In Politics & Business

NEW JERSEY: Under Secretary of Veterans Affairs for Health Shereef Elnahal, a former member of Gov. Phil Murphy’s (D) cabinet, has held discussions about seeking the Democratic nomination to replace Murphy in 2025. The Democratic field already includes Jersey City Mayor Steve Fulop (D), former Senate President Steve Sweeney (D) and Newark Mayor Ras Baraka (D). (New Jersey Globe)

GEORGIA: Lawmakers on Thursday approved legislation granting ballot access to any presidential candidate who qualifies in at least 20 states and territories, a move likely to give Robert F. Kennedy Jr. access to the state’s ballot. The bill also details “probable cause” for challenging a voter’s eligibility, which could lead to more voters being removed from the rolls. (Associated Press)

KENTUCKY: The legislature gave final approval to a bill stripping the governor of any role in filling an open U.S. Senate seat. The legislation requires a special election to fill a vacancy. Lawmakers voted in 2021 to require the governor to fill a vacancy with one of three names submitted by the party with which a former senator affiliated. (Associated Press)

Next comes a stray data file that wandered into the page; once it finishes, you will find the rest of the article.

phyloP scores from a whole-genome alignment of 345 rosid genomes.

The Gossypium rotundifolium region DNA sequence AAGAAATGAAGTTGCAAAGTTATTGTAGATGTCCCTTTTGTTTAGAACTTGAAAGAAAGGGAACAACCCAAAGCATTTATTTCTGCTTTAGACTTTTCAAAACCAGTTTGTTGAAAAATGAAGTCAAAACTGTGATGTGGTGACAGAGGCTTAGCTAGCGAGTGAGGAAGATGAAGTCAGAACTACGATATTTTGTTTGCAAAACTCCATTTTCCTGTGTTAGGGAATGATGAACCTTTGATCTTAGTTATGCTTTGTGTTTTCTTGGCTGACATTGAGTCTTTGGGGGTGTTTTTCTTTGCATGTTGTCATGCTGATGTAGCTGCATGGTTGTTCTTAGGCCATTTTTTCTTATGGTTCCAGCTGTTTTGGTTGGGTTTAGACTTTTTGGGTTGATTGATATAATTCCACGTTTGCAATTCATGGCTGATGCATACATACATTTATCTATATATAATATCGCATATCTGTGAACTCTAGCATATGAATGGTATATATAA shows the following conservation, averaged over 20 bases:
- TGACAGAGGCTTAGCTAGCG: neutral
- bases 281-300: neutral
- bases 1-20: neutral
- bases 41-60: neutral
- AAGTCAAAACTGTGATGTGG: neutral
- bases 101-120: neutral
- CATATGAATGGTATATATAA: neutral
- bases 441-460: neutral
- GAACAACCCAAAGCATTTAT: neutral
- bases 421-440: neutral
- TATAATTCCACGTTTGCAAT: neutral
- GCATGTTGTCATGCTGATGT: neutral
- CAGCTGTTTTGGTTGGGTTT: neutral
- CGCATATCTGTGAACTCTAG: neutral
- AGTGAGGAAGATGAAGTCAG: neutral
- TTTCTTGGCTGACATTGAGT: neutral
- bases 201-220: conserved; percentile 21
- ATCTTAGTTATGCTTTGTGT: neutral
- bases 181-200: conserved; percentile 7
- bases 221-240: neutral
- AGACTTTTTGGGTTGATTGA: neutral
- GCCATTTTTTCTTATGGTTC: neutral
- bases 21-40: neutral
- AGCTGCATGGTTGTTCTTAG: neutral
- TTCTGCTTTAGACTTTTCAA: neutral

Sen. Mitch McConnell (R) is 82, and has gone through some health scares lately.

MARIJUANA: Virginia Gov. Glenn Youngkin (R) vetoed legislation that would have allowed the sale of recreational marijuana. Recreational pot is legal in Virginia, but the state never passed retail sales rules. (Associated Press) The Kansas Senate tabled medical marijuana legislation until next year. (Kansas Reflector)

By The Numbers

46%: The share of water from the Colorado River used to grow alfalfa and other cattle-feed crops, about two-thirds of the river water used for agricultural purposes. Agricultural use accounts for three times more river water than city use. (Los Angeles Times)

More than 700: The number of gray whales that have washed ashore in Mexico, Canada and the U.S. West Coast since 2018. Scientists blame a drop in food available in the Arctic and sub-Arctic for the die-off. (Oregonian)

$240,000: The amount Pennsylvania’s Office of State Inspector General is spending on a new billboard campaign to raise awareness of its mission. (Harrisburg Patriot-News)

Off The Wall

Fairbanks International Airport has a new employee: A robotic dog the Alaska Department of Transportation and Public Facilities is testing to harass wildlife that might stray onto airport grounds. The robot, named Aurora, is designed to imitate predator-like movements to scare off birds. (Anchorage Daily News)

Punxsutawney Phyllis, the “wife” of the famous groundhog, has given birth to two healthy pups, the Punxsutawney Groundhog Club said this week. The club now plans to move the new family to a larger home. (Associated Press)

Quote of the Day

“You have to work extra hard when you have two jobs.”

Utah Rep. Tyler Clancy (R), who works as a police officer in Provo when the legislature isn’t in session. (Utah News Dispatch)